In some productions of The Hairy Ape, the Fifth Avenue scene is a virtual ballet. The scene lends itself easily to choreography and is quite effective when played as a ballet scene. This same dance element can be carried over into the final scene, where Yank’s danse macabre with the gorilla is perhaps rendered more sensitively in the ballet format.

Places Discussed

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Steamship

Steamship. Ocean liner at sea on which the hairy, bare-chested Yank is stoking the boilers when the play opens. The stokehole into which he shovels coal is at the very bowels of the ship, where the low ceilings force workers to stoop, making them seem apelike. When Mildred Douglas, a wealthy passenger aboard the ship insists on visiting the stokehold, she is so frightened by what she sees that she faints. Yank’s buddy Paddy tells him that the woman looks as if she has seen a hairy ape. The incident shatters Yank’s self-identity and sense of belonging, and he vows to get even.

In another shipboard scene, well-to-do passengers lounge on deck chairs under the open sky, a setting in stark contrast to the dark underworld in which the stokers who keep the ship running live. Whereas the stokehold is enclosed, dark, and constricted, the passenger deck is open, light, and airy. O’Neill uses this contrast to emphasize the difference between the privileged and working class.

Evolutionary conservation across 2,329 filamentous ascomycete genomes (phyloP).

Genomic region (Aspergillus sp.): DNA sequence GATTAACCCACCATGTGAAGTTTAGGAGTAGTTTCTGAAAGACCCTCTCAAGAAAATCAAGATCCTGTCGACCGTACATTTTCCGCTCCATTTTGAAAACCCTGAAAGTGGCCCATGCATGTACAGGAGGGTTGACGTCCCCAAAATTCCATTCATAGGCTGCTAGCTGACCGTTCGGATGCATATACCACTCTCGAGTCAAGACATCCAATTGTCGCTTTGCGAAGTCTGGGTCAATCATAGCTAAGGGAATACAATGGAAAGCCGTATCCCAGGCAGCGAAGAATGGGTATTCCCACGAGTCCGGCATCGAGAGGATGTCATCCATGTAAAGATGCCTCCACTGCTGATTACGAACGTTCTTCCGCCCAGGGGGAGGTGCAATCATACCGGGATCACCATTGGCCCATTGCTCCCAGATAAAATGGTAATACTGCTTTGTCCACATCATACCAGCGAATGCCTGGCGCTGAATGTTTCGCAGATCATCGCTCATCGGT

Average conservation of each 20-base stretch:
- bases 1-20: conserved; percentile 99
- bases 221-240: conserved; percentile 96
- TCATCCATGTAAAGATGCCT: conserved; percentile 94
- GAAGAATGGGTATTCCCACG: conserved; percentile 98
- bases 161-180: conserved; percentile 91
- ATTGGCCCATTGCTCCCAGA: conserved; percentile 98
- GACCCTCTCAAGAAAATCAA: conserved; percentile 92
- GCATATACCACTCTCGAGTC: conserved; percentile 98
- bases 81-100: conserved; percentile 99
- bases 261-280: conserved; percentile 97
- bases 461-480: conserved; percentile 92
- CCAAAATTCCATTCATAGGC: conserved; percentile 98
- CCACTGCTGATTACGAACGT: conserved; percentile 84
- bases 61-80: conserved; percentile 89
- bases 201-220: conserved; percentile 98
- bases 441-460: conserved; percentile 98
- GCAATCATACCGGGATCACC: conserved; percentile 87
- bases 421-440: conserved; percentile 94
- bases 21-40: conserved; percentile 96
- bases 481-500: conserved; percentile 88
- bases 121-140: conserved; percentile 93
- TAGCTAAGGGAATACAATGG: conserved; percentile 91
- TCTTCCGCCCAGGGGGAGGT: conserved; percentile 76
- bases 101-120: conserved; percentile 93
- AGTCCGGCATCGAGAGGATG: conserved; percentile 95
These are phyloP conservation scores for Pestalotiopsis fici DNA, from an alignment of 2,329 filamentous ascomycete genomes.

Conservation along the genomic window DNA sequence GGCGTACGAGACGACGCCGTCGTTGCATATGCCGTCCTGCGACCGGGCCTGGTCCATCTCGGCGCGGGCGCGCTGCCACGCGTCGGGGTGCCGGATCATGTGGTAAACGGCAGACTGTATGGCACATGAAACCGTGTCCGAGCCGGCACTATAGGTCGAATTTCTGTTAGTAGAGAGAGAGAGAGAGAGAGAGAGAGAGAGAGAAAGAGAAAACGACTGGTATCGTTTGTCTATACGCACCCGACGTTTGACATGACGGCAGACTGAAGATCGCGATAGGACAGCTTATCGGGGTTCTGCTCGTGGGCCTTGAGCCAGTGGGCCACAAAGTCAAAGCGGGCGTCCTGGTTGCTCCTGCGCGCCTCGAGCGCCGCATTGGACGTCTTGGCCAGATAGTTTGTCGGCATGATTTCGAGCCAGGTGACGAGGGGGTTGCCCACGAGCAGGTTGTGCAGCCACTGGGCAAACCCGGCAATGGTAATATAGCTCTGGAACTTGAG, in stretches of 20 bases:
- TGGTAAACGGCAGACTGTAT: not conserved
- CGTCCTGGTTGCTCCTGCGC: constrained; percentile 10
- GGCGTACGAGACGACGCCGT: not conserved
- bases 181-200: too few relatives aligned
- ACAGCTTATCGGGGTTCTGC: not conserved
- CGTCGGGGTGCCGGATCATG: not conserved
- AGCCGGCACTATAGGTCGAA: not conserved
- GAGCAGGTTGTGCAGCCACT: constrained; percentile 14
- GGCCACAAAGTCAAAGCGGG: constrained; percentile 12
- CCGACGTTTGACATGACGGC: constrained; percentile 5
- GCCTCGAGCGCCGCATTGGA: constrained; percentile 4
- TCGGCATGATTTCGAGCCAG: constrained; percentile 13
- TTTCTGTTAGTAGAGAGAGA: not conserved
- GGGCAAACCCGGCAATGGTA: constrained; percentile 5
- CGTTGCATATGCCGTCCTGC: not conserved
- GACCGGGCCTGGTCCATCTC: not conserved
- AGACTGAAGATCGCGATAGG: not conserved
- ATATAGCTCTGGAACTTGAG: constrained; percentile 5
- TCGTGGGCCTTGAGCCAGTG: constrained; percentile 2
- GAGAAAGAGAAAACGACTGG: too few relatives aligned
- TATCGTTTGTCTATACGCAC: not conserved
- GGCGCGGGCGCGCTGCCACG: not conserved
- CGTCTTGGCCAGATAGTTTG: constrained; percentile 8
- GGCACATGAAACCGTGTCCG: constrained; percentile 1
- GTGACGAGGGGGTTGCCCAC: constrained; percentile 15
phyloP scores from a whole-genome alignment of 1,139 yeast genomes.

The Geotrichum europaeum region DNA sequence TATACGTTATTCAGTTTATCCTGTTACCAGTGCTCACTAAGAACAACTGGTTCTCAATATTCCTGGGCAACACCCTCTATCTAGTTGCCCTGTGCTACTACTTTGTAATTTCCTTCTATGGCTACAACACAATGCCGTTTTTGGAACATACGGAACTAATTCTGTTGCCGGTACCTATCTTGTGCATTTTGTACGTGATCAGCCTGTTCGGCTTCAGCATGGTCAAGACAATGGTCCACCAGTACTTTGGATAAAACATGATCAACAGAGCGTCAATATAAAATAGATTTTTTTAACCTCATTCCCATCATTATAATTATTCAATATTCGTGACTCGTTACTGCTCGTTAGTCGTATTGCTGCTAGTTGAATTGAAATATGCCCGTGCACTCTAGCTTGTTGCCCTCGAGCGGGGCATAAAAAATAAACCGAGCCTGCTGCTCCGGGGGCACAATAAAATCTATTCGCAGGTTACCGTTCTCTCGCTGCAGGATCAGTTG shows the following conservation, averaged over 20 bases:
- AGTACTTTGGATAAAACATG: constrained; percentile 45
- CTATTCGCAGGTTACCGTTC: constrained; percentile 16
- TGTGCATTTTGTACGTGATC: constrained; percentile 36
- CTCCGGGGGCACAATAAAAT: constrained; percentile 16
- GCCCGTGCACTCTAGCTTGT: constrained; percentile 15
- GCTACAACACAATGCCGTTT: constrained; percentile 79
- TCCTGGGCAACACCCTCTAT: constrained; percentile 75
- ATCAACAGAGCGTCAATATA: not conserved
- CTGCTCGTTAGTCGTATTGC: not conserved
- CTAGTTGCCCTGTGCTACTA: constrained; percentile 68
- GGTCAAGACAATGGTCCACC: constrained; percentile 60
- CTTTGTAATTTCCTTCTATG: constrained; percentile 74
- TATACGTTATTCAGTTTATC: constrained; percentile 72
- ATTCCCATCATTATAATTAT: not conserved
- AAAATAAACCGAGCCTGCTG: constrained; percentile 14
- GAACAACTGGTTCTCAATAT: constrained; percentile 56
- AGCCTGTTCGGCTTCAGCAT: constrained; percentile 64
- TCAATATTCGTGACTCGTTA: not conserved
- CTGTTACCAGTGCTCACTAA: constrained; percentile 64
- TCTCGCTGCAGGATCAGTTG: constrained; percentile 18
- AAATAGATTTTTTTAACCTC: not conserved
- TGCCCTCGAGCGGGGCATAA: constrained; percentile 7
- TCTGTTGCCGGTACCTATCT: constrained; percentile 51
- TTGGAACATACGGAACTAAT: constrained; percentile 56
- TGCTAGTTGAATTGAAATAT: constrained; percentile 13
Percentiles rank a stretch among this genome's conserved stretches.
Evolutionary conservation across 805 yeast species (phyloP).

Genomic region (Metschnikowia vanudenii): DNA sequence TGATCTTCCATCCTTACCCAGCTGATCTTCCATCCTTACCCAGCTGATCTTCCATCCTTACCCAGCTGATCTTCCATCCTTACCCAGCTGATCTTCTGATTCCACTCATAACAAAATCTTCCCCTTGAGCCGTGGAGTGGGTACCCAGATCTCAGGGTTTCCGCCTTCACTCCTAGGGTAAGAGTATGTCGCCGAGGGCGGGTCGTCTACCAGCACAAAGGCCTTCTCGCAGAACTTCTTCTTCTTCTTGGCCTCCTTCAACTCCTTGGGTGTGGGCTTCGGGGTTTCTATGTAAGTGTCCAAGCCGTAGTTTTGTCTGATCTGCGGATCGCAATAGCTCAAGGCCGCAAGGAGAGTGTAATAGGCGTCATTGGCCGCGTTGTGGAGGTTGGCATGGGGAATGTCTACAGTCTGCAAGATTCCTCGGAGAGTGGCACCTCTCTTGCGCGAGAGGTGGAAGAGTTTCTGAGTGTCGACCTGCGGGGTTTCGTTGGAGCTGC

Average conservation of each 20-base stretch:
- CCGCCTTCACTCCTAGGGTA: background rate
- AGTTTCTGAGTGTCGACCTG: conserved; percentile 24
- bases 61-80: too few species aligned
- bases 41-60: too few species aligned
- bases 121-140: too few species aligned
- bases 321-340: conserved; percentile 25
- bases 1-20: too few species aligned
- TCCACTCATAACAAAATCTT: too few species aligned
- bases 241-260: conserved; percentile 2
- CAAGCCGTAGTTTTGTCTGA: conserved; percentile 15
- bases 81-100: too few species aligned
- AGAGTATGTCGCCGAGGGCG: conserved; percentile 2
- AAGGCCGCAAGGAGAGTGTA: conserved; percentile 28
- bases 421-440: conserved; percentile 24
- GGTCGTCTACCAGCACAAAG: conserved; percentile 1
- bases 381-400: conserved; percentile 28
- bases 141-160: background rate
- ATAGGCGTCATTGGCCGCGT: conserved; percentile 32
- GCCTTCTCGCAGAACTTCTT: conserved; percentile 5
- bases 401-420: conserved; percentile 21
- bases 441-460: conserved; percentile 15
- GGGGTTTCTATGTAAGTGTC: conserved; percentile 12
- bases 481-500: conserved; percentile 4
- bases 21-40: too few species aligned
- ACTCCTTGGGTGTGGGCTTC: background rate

*Fifth Avenue

*Fifth Avenue. Fashionable avenue in New York City noted for its exclusive stores. Yank visits Fifth Avenue three weeks after his encounter with Mildred on the ship. Enraged by the thought that Mildred called him a “hairy ape” (which she did not), Yank—unwashed and dressed in greasy clothing—strides defiantly through a crowd of prosperous people who are pouring onto Fifth Avenue as their Sunday church services end. Eugene O’Neill presents Fifth Avenue as the churchgoers see it but later in the scene, in a stage direction, he offers Yank’s inner, expressionistic vision of what Fifth Avenue is: “The women are rouged, calcimined, dyed, overdressed to the nth degree.” Enraged when the crowd seems oblivious to his presence, Yank behaves increasingly violently until he is arrested.